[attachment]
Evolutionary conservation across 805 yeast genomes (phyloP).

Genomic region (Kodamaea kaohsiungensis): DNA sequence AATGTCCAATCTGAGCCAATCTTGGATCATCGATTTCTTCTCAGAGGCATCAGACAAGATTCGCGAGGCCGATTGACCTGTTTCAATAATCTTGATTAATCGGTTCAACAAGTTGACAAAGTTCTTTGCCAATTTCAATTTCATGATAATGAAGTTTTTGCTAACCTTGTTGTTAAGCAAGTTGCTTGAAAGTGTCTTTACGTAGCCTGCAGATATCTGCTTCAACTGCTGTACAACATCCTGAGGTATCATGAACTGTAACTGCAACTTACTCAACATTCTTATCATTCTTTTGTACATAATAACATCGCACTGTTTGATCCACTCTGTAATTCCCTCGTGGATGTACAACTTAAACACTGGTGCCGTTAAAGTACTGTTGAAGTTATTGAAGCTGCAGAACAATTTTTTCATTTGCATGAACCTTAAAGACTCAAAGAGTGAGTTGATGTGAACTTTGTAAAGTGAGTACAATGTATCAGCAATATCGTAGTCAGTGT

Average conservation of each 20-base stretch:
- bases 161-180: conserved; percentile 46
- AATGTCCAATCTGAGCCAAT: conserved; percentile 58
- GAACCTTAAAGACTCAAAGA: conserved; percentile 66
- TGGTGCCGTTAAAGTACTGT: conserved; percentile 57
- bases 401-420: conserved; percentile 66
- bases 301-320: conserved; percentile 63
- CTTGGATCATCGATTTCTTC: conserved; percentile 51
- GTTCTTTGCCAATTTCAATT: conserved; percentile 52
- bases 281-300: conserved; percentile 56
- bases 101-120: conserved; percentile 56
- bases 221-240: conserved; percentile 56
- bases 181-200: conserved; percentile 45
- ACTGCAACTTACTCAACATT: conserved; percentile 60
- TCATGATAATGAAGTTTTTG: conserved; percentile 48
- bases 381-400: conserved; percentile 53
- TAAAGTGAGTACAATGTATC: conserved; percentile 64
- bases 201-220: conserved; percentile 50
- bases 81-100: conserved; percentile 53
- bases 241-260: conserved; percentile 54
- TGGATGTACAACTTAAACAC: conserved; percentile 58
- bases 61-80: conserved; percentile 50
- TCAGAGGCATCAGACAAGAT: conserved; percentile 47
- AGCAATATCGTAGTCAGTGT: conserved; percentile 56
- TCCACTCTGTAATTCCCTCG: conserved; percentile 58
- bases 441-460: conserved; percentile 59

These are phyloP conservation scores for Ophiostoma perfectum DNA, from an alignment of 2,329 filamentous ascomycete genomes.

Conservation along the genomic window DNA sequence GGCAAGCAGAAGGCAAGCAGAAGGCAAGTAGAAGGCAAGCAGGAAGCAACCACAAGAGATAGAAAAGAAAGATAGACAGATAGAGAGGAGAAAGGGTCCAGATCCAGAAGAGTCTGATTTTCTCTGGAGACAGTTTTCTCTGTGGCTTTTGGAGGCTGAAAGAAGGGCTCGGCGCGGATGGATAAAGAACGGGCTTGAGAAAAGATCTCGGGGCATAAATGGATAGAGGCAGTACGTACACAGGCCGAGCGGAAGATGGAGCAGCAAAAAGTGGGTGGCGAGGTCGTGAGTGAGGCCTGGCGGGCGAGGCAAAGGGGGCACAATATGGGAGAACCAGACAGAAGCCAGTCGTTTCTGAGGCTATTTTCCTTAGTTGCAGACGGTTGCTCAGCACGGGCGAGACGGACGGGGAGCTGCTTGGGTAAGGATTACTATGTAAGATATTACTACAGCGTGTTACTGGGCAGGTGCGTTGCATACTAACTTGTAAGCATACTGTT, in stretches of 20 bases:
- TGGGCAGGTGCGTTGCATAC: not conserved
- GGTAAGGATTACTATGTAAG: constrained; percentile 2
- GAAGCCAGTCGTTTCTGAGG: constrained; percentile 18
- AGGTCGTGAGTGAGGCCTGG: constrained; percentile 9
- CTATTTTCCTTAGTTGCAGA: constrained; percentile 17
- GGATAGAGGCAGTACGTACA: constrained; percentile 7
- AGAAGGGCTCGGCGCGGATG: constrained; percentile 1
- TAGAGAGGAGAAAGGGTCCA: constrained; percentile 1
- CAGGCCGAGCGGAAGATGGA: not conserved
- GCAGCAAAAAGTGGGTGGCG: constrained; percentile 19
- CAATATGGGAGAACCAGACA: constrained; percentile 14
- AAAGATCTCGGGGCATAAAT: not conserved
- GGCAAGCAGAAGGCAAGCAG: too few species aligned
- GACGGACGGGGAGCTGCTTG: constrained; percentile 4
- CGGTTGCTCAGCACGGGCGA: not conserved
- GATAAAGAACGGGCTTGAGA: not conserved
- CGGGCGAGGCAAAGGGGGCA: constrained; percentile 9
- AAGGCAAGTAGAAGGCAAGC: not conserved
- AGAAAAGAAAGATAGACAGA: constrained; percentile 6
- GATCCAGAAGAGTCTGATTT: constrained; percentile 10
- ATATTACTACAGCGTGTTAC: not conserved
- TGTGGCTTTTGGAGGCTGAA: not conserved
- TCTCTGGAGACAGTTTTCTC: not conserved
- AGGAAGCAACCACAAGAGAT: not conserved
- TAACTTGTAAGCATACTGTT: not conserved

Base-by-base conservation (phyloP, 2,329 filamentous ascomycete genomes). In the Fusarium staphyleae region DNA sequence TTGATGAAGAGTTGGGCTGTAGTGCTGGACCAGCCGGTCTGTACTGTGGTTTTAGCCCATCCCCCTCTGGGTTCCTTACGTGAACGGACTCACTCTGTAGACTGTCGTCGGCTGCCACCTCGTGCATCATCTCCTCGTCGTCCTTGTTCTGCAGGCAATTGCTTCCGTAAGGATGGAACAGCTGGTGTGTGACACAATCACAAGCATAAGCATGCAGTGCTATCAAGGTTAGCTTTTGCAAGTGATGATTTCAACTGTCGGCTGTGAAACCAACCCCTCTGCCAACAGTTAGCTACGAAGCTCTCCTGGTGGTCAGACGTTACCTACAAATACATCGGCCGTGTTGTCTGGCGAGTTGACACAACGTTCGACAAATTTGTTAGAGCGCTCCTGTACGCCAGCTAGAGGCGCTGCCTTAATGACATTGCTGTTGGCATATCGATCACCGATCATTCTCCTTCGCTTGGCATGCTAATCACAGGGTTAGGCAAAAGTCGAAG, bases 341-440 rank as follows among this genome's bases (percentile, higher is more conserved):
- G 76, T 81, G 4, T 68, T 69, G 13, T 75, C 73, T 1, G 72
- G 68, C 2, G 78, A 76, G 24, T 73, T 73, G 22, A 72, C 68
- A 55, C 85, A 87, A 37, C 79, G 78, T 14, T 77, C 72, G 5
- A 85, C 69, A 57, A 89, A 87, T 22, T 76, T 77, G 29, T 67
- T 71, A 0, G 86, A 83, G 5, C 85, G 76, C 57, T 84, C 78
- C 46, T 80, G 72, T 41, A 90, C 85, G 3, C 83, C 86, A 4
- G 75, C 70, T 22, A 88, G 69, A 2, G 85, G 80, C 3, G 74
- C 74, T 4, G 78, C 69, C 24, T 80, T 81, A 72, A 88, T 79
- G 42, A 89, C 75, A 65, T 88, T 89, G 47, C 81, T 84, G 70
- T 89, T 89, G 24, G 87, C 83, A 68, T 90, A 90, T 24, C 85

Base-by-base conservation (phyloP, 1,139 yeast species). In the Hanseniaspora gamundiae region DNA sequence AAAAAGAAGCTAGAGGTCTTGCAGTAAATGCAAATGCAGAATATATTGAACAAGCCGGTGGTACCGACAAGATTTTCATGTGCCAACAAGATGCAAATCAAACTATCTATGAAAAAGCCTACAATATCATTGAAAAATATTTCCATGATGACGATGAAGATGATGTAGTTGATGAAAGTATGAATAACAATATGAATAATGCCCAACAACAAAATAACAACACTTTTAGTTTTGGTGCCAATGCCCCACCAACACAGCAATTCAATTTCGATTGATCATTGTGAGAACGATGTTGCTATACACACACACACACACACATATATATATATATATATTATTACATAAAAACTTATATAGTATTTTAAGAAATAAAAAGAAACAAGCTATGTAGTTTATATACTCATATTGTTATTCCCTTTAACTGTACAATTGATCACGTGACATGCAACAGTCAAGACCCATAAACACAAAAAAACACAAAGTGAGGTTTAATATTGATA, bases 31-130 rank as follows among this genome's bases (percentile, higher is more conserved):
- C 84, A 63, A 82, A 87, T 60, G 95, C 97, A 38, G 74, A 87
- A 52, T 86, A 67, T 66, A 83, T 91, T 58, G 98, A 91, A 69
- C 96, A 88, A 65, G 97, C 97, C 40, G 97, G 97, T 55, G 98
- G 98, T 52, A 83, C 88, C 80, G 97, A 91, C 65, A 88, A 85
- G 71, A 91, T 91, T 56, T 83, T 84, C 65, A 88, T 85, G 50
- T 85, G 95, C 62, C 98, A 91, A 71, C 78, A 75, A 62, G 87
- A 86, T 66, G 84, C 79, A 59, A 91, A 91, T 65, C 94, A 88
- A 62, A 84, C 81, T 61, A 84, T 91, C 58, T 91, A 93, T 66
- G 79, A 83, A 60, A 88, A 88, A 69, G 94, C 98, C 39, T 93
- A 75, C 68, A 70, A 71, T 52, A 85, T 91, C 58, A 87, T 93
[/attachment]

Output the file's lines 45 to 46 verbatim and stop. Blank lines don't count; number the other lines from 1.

- CGGTTGCTCAGCACGGGCGA: not conserved
- GATAAAGAACGGGCTTGAGA: not conserved